* SSEC +0.1 pct, CSI300 0.0 pct, HSI -0.1 pct
* China-bound traffic higher as investors expect MSCI inclusion
* Concerns over liquidity conditions linger
SHANGHAI, June 20 (Reuters) - China stocks barely moved on Tuesday morning as investors awaited a decision by U.S. index provider MSCI on whether to add mainland shares to its Emerging Markets Index.
The CSI300 index was unchanged at 3,552.56 points at the end of the morning session, while the Shanghai Composite Index gained 0.1 percent, to 3,146.25 points.
The MSCI decision is due Tuesday afternoon in the United States (4.30 am Wednesday Hong Kong time).
Northbound trading under the mainland-Hong Kong stock connect schemes has averaged a net inflow of 1.21 billion yuan ($177.15 million) per day in the last two weeks, more than the 938 million yuan in the first five months of the year, as investors expected the inclusion.
Many investors predict that the so-called A shares which make up the majority of China's stock market will be included by MSCI, which has rejected this on three previous occasions.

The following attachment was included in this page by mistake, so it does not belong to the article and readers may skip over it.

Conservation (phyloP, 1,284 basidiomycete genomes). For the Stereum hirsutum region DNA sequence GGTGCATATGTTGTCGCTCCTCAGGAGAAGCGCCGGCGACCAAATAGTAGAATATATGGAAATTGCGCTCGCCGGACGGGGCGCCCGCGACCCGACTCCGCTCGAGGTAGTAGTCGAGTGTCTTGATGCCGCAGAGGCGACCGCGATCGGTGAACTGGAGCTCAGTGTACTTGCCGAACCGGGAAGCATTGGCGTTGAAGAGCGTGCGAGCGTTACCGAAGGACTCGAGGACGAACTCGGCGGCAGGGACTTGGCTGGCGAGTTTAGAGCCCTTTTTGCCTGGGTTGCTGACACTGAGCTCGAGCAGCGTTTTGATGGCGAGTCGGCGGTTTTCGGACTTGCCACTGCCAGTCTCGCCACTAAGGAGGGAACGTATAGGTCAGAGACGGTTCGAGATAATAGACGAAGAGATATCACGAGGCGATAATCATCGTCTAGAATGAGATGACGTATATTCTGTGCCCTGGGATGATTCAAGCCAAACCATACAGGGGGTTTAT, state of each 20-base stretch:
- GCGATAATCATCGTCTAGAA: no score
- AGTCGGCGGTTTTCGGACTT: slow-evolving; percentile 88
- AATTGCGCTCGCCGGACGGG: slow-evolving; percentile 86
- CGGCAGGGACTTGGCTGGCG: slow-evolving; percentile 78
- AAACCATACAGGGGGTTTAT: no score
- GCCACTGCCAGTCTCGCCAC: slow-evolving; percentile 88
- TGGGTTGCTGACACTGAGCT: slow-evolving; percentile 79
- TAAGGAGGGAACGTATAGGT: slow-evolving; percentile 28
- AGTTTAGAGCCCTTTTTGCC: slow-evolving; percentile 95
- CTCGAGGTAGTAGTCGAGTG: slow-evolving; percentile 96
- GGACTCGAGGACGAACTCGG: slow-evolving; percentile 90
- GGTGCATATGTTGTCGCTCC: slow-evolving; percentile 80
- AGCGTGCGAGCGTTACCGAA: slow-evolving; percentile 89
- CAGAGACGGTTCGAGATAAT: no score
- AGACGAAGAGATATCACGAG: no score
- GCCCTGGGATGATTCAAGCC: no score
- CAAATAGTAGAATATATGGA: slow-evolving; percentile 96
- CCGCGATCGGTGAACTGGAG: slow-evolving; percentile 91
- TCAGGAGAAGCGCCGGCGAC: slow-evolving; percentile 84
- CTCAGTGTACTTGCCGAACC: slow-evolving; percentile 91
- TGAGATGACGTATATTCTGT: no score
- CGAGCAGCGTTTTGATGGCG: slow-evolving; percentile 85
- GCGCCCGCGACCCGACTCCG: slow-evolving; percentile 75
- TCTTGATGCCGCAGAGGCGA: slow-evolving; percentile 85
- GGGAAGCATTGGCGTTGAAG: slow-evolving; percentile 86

But Yan Kaiwen, an analyst with China Fortune Securities, said he believes inclusion of A-shares is "not that likely".
But if MSCI again rejects inclusion, the impact on Chinese markets "could be rather limited", he said.
Generous money injections by the central bank are helping to maintain some calm in China's financial markets, but market interest rates are persistently high, reflecting worries that liquidity conditions remain unusually tight.
Yan said the central bank intends to maintain stability in the market at particular times, such as providing funds ahead of the mid-year macro-prudential assessment (MPA).
On Chinese stocks markets, most sectors were largely unchanged on Tuesday. Material stocks led gains, while healthcare shares fell.
Hong Kong stocks edged lower, with the benchmark Hang Seng index dropping 0.1 percent, to 25,903.82 points.
The Hong Kong China Enterprises Index lost 0.4 percent, to 10,477.83. ($1 = 6.8302 Chinese yuan)
(Reporting by Luoyan Liu and John Ruwitch)